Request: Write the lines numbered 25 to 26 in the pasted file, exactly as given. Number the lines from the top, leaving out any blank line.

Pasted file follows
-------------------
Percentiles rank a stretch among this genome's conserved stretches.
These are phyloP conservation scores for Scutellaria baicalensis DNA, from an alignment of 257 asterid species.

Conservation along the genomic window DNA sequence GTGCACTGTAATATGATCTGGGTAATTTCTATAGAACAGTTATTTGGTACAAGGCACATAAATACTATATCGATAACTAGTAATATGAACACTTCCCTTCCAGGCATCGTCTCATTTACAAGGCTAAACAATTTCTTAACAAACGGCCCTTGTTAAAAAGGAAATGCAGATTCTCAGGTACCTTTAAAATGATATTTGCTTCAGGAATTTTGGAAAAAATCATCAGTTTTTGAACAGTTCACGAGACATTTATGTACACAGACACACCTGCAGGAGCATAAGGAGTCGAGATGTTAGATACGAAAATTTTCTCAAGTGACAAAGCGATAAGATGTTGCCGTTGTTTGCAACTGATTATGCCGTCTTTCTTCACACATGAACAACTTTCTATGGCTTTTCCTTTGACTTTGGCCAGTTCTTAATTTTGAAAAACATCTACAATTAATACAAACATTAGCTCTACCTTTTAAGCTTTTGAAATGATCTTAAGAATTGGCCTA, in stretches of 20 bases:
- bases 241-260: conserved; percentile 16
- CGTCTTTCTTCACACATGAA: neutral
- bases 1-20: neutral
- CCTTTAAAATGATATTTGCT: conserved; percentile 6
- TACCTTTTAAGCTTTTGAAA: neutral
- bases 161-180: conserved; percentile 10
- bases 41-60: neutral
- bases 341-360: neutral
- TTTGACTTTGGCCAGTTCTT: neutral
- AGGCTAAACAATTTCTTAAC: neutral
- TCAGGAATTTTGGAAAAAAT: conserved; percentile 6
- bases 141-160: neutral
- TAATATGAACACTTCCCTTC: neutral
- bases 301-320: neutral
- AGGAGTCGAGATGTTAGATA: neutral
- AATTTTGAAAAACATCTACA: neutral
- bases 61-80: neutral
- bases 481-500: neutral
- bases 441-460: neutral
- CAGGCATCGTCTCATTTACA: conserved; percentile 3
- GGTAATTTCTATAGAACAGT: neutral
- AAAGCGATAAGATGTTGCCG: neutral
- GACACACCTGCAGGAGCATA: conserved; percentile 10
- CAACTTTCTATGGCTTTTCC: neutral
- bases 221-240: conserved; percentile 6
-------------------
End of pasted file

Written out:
- AAAGCGATAAGATGTTGCCG: neutral
- GACACACCTGCAGGAGCATA: conserved; percentile 10